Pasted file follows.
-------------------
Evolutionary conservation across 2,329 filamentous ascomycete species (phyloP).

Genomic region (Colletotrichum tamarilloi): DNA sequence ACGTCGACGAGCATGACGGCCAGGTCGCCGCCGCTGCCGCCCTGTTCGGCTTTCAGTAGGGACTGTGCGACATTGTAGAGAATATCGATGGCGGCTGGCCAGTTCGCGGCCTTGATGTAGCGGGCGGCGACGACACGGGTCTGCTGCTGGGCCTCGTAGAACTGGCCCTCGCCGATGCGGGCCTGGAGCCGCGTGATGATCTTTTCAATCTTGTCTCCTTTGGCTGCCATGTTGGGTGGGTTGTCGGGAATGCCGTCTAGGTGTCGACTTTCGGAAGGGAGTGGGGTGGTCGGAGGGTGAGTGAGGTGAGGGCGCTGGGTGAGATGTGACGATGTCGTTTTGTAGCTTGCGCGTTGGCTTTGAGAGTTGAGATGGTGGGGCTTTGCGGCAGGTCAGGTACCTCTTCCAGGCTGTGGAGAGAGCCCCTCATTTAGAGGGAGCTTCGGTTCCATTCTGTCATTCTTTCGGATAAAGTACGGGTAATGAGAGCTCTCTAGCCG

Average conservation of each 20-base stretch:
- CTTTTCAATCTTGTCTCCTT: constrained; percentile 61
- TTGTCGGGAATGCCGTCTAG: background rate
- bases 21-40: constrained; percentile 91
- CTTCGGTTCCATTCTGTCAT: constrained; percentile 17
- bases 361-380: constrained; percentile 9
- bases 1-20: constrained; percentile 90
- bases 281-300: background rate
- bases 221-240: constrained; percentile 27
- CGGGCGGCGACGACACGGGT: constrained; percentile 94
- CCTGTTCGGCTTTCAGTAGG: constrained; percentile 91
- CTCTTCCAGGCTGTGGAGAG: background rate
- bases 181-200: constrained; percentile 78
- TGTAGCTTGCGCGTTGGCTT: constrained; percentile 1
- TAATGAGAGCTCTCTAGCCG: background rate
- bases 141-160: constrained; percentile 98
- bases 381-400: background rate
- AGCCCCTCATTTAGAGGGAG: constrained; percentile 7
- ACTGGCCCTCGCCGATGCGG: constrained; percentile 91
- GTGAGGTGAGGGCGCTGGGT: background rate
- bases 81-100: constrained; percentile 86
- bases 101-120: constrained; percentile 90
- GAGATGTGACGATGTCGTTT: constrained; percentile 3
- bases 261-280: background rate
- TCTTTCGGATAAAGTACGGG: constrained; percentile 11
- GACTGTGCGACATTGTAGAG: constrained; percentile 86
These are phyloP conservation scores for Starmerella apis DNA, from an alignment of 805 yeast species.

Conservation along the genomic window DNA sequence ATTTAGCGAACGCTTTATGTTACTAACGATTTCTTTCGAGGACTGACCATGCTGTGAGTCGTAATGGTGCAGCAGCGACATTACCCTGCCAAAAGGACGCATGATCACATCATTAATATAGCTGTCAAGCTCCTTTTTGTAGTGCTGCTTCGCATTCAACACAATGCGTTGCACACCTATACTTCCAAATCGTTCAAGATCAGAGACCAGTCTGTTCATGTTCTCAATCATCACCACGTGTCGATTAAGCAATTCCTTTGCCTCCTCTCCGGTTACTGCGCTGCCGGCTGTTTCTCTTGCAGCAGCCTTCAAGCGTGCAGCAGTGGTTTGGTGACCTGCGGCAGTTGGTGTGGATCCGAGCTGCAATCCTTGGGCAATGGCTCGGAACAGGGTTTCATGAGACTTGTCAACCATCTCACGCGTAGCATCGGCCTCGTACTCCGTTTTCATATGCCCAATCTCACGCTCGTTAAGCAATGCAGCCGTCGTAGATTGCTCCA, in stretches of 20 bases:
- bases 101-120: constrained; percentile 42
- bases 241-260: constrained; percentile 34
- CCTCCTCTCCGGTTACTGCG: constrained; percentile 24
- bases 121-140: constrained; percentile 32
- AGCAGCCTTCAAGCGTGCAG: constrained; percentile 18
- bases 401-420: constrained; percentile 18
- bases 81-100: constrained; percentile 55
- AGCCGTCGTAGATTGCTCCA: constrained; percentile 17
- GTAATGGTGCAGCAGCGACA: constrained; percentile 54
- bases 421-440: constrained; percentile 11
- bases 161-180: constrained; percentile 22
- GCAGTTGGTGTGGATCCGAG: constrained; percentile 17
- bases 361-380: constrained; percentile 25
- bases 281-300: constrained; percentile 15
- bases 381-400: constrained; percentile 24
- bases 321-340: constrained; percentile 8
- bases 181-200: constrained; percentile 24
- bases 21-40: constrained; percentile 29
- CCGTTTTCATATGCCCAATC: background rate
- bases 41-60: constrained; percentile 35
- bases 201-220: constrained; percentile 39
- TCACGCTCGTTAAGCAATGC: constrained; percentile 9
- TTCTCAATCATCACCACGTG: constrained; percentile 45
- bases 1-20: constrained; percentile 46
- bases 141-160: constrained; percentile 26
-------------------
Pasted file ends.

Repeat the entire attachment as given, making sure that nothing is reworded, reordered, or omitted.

Evolutionary conservation across 2,329 filamentous ascomycete species (phyloP).

Genomic region (Colletotrichum tamarilloi): DNA sequence ACGTCGACGAGCATGACGGCCAGGTCGCCGCCGCTGCCGCCCTGTTCGGCTTTCAGTAGGGACTGTGCGACATTGTAGAGAATATCGATGGCGGCTGGCCAGTTCGCGGCCTTGATGTAGCGGGCGGCGACGACACGGGTCTGCTGCTGGGCCTCGTAGAACTGGCCCTCGCCGATGCGGGCCTGGAGCCGCGTGATGATCTTTTCAATCTTGTCTCCTTTGGCTGCCATGTTGGGTGGGTTGTCGGGAATGCCGTCTAGGTGTCGACTTTCGGAAGGGAGTGGGGTGGTCGGAGGGTGAGTGAGGTGAGGGCGCTGGGTGAGATGTGACGATGTCGTTTTGTAGCTTGCGCGTTGGCTTTGAGAGTTGAGATGGTGGGGCTTTGCGGCAGGTCAGGTACCTCTTCCAGGCTGTGGAGAGAGCCCCTCATTTAGAGGGAGCTTCGGTTCCATTCTGTCATTCTTTCGGATAAAGTACGGGTAATGAGAGCTCTCTAGCCG

Average conservation of each 20-base stretch:
- CTTTTCAATCTTGTCTCCTT: constrained; percentile 61
- TTGTCGGGAATGCCGTCTAG: background rate
- bases 21-40: constrained; percentile 91
- CTTCGGTTCCATTCTGTCAT: constrained; percentile 17
- bases 361-380: constrained; percentile 9
- bases 1-20: constrained; percentile 90
- bases 281-300: background rate
- bases 221-240: constrained; percentile 27
- CGGGCGGCGACGACACGGGT: constrained; percentile 94
- CCTGTTCGGCTTTCAGTAGG: constrained; percentile 91
- CTCTTCCAGGCTGTGGAGAG: background rate
- bases 181-200: constrained; percentile 78
- TGTAGCTTGCGCGTTGGCTT: constrained; percentile 1
- TAATGAGAGCTCTCTAGCCG: background rate
- bases 141-160: constrained; percentile 98
- bases 381-400: background rate
- AGCCCCTCATTTAGAGGGAG: constrained; percentile 7
- ACTGGCCCTCGCCGATGCGG: constrained; percentile 91
- GTGAGGTGAGGGCGCTGGGT: background rate
- bases 81-100: constrained; percentile 86
- bases 101-120: constrained; percentile 90
- GAGATGTGACGATGTCGTTT: constrained; percentile 3
- bases 261-280: background rate
- TCTTTCGGATAAAGTACGGG: constrained; percentile 11
- GACTGTGCGACATTGTAGAG: constrained; percentile 86
These are phyloP conservation scores for Starmerella apis DNA, from an alignment of 805 yeast species.

Conservation along the genomic window DNA sequence ATTTAGCGAACGCTTTATGTTACTAACGATTTCTTTCGAGGACTGACCATGCTGTGAGTCGTAATGGTGCAGCAGCGACATTACCCTGCCAAAAGGACGCATGATCACATCATTAATATAGCTGTCAAGCTCCTTTTTGTAGTGCTGCTTCGCATTCAACACAATGCGTTGCACACCTATACTTCCAAATCGTTCAAGATCAGAGACCAGTCTGTTCATGTTCTCAATCATCACCACGTGTCGATTAAGCAATTCCTTTGCCTCCTCTCCGGTTACTGCGCTGCCGGCTGTTTCTCTTGCAGCAGCCTTCAAGCGTGCAGCAGTGGTTTGGTGACCTGCGGCAGTTGGTGTGGATCCGAGCTGCAATCCTTGGGCAATGGCTCGGAACAGGGTTTCATGAGACTTGTCAACCATCTCACGCGTAGCATCGGCCTCGTACTCCGTTTTCATATGCCCAATCTCACGCTCGTTAAGCAATGCAGCCGTCGTAGATTGCTCCA, in stretches of 20 bases:
- bases 101-120: constrained; percentile 42
- bases 241-260: constrained; percentile 34
- CCTCCTCTCCGGTTACTGCG: constrained; percentile 24
- bases 121-140: constrained; percentile 32
- AGCAGCCTTCAAGCGTGCAG: constrained; percentile 18
- bases 401-420: constrained; percentile 18
- bases 81-100: constrained; percentile 55
- AGCCGTCGTAGATTGCTCCA: constrained; percentile 17
- GTAATGGTGCAGCAGCGACA: constrained; percentile 54
- bases 421-440: constrained; percentile 11
- bases 161-180: constrained; percentile 22
- GCAGTTGGTGTGGATCCGAG: constrained; percentile 17
- bases 361-380: constrained; percentile 25
- bases 281-300: constrained; percentile 15
- bases 381-400: constrained; percentile 24
- bases 321-340: constrained; percentile 8
- bases 181-200: constrained; percentile 24
- bases 21-40: constrained; percentile 29
- CCGTTTTCATATGCCCAATC: background rate
- bases 41-60: constrained; percentile 35
- bases 201-220: constrained; percentile 39
- TCACGCTCGTTAAGCAATGC: constrained; percentile 9
- TTCTCAATCATCACCACGTG: constrained; percentile 45
- bases 1-20: constrained; percentile 46
- bases 141-160: constrained; percentile 26